I've ordered one.

  • Another hostel, another train station. Maybe we're getting too good at this, I thought as I stood freezing in the microclimate of Birmingham New Street's platform 4C. JD was already inbound from the North. N and I were meeting at New Street to catch the 11am to Telford Central. We'd hit our hostel, dump our bags, whip around The Long Mynd and be back for dinner, or something. I had only planned the trip to within an inch of its life as a distraction from the acrid, living hell of having a job. When N finally rolled her Surly onto the train platform it looked sort of tired, a stark contrast to her floral anorak, matching cycling cap and generally enthusiastic demeanour. Once we were on the train she immediately pulled a roll of Gorilla Tape out of her pocket and began taping various parts of the bike back together. The last ride we'd gone on I'd commented that although the Cambridge music scene was pretty dire, her Surly was a noise art installation piece on its own.

    "I'm so sick of this bike." she said, as overpass columns shrouded in scaffolding and plastic wrap crept past the window. Disused warehouses, scrap metal. The sky was dark. It felt like the first day of November instead of the last day of August. Flecks of rain were hitting the window at jaunty angles. The LHT may well have been on its last legs but it wasn't exactly Majorca out there either. As the train pulled into Telford we saw JD leaned up against a barrier with his blacked out Bowmans R, blacked out Rapha gear and blacked out Decathlon SPDs looking like he actually was heading to Majorca. N seemed visibly distressed.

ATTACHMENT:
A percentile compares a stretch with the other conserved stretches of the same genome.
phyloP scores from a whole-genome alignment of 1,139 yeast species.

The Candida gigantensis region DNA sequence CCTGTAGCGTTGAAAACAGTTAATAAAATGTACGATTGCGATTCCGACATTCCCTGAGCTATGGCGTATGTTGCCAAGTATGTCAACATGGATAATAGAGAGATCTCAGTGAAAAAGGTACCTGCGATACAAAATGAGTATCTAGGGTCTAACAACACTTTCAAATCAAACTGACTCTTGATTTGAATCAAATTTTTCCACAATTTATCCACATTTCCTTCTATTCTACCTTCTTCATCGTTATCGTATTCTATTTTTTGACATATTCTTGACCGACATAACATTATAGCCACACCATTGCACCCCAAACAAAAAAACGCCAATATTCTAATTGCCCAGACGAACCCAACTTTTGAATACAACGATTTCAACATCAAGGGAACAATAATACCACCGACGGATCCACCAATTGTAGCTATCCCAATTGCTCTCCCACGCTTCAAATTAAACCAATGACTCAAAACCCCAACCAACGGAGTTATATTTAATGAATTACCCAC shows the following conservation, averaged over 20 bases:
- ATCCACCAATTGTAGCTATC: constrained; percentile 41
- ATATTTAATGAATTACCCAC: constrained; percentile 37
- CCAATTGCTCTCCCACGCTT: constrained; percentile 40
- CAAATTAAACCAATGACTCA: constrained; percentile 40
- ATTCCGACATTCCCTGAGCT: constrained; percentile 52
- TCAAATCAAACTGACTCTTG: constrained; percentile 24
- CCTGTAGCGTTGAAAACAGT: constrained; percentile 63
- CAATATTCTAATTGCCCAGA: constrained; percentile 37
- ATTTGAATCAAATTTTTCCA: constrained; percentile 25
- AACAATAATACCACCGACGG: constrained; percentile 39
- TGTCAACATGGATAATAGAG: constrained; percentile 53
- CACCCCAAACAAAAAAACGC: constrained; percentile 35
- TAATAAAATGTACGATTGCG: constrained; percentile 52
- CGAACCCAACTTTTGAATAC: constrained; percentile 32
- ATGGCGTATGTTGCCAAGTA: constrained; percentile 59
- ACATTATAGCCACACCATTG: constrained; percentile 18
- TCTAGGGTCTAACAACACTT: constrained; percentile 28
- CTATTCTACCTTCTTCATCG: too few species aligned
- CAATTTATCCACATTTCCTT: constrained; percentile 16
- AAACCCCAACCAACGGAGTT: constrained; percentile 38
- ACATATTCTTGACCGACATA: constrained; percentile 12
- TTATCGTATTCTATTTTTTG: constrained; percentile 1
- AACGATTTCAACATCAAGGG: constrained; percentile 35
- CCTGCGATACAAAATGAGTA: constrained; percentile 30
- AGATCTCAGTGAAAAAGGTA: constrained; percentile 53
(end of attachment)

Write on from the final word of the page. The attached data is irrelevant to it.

"I didn't realise this was meant to be a road ride! I would have brought my road bike."

    "I only mentioned it in the group chat a thousand times."

    This was the no-grav tour, a chance for JD to live out his nascent roadie fantasies. He was travelling through the standard male crisis model in reverse. First a steel framed gravel bike, now a knife edge crit racer. He'll probably do the next tour on a track bike with velcro pedal straps. Then he'll probably buy a motorbike.

    It doesn't matter how much lateral stiffness your frame has though, if your tour leader hasn't set his Garmin with his carefully routed route you're not going anywhere, so we ran over a glass panelled bridge, then back the other way, and started winding through the retail parks of Telford, the sky growing darker until it finally burst, leaving us huddled under the awning of a mighty Asda megastore. We made relays inside to obtain last minute snacks and layers. I fiddled with my Garmin and tried to remember how maps worked. The mood was pensive, though the weather forecast had assured us it was just a passing shower it was impossible to shake the feeling of gloom. It felt like this was it, the whole tour in a microcosm, cowering under the suspended belly of an Asda. When my turn came to run inside all I wanted to do was buy a fleece tracksuit and a hot chocolate. I made do with a Snickers and a long sleeve t shirt that it would turn out I didn't need.